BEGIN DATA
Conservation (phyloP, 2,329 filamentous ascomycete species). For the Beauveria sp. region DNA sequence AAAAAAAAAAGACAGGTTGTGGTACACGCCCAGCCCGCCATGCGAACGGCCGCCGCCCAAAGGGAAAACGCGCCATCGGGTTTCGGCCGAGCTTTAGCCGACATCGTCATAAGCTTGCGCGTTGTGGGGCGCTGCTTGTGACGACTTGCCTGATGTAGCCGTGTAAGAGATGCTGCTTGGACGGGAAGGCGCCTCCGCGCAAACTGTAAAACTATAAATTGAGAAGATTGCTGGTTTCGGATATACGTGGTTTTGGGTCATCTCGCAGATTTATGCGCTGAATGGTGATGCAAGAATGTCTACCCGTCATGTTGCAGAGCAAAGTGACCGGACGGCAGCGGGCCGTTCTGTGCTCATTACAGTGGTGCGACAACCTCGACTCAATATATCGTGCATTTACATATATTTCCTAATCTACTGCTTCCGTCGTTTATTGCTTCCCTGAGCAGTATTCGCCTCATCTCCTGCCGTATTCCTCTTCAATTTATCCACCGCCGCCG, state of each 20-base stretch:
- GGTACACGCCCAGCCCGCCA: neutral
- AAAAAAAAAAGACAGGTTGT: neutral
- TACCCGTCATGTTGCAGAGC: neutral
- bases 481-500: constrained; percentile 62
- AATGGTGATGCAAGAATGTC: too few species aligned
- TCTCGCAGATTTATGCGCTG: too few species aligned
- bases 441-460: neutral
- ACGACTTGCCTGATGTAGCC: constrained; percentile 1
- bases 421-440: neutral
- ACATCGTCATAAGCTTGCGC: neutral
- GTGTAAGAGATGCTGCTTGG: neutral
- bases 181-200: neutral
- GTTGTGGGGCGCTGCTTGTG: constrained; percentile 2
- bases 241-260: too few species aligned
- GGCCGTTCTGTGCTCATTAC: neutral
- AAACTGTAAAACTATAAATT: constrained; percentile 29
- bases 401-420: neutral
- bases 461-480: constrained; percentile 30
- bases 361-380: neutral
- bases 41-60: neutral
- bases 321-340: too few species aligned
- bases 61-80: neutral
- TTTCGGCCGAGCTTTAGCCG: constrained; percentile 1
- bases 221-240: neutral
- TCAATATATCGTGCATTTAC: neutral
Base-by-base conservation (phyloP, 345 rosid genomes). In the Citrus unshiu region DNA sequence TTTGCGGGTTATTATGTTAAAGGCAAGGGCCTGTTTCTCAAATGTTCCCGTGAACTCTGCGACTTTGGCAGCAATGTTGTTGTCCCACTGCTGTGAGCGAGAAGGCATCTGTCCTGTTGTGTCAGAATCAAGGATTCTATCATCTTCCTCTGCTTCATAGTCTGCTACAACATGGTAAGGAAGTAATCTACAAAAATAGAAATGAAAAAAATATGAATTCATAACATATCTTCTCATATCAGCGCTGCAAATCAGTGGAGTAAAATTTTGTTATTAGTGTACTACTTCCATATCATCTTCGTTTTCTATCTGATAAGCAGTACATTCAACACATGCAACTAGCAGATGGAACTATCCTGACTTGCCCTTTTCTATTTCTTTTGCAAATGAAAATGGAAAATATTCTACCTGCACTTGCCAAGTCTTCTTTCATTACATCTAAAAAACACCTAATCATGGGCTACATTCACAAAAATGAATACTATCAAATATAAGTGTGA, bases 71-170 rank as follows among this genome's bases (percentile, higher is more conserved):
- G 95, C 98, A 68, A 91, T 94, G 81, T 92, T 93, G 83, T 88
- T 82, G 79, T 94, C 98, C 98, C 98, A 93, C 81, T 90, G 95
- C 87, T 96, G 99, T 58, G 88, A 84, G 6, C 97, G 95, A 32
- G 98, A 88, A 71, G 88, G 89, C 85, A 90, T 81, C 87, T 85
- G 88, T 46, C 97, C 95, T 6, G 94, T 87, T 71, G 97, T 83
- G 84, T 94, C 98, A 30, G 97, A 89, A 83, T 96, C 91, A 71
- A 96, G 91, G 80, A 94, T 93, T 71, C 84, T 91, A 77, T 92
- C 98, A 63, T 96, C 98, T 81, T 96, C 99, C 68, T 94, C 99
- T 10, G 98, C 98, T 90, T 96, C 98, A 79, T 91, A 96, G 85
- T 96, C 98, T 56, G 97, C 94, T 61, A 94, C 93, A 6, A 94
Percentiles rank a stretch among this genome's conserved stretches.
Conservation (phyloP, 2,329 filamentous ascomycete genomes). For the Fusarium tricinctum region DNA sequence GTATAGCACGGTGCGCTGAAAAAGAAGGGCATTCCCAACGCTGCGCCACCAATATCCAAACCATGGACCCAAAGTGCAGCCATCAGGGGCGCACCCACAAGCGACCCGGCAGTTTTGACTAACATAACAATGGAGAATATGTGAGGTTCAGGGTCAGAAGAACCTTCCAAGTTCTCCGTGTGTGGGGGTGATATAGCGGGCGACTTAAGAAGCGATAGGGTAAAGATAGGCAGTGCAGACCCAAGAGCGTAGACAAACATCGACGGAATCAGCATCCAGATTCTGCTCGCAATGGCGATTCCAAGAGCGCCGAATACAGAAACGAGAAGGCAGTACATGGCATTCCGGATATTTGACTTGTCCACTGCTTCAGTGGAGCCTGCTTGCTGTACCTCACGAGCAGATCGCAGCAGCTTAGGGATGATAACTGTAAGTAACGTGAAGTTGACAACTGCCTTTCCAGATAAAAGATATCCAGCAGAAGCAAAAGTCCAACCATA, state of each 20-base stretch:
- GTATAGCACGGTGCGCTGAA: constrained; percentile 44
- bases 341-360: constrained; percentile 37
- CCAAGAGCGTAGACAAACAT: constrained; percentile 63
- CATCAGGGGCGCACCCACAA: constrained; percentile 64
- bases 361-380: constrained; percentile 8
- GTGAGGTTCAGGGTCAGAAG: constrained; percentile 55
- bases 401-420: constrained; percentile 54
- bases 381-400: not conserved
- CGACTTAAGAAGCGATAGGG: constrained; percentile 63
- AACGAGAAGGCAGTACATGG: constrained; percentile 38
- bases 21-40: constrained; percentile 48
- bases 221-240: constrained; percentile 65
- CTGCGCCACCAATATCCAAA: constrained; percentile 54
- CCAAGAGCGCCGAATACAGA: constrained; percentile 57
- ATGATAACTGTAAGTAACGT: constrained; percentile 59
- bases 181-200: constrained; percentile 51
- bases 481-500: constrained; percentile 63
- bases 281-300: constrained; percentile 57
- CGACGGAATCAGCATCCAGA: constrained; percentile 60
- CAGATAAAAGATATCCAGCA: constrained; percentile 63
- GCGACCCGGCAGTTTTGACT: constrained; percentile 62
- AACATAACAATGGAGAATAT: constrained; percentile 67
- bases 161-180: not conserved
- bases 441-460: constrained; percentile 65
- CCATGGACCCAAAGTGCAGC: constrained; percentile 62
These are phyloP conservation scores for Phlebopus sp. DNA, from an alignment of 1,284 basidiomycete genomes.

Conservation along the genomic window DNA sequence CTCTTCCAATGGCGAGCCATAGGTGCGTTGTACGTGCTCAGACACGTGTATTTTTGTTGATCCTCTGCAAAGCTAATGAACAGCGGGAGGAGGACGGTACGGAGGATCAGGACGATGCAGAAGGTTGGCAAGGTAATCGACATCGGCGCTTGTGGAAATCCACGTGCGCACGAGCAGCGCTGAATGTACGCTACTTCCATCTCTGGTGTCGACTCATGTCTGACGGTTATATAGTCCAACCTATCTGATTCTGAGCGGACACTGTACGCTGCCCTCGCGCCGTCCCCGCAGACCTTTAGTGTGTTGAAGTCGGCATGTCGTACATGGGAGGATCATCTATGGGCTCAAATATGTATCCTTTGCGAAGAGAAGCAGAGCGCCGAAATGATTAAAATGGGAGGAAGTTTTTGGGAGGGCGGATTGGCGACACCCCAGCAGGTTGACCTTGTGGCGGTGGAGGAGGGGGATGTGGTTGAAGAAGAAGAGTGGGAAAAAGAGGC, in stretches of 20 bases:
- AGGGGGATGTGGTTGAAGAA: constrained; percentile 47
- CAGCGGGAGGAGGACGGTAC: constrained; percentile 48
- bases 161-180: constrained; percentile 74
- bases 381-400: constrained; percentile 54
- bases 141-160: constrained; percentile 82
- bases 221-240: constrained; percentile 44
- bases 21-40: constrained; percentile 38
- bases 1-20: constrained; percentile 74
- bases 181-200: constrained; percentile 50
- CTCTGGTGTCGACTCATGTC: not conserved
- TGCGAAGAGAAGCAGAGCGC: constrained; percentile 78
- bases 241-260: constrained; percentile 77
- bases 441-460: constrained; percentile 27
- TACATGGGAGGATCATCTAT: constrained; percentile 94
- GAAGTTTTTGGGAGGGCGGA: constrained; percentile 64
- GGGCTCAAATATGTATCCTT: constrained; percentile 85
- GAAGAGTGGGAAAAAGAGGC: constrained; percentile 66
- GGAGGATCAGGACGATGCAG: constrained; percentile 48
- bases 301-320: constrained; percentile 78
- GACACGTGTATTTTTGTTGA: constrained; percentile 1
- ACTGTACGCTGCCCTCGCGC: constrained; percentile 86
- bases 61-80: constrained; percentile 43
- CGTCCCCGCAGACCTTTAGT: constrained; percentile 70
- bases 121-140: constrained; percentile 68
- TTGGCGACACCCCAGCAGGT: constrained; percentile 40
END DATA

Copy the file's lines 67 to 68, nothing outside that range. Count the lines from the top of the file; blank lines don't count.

- AGGGGGATGTGGTTGAAGAA: constrained; percentile 47
- CAGCGGGAGGAGGACGGTAC: constrained; percentile 48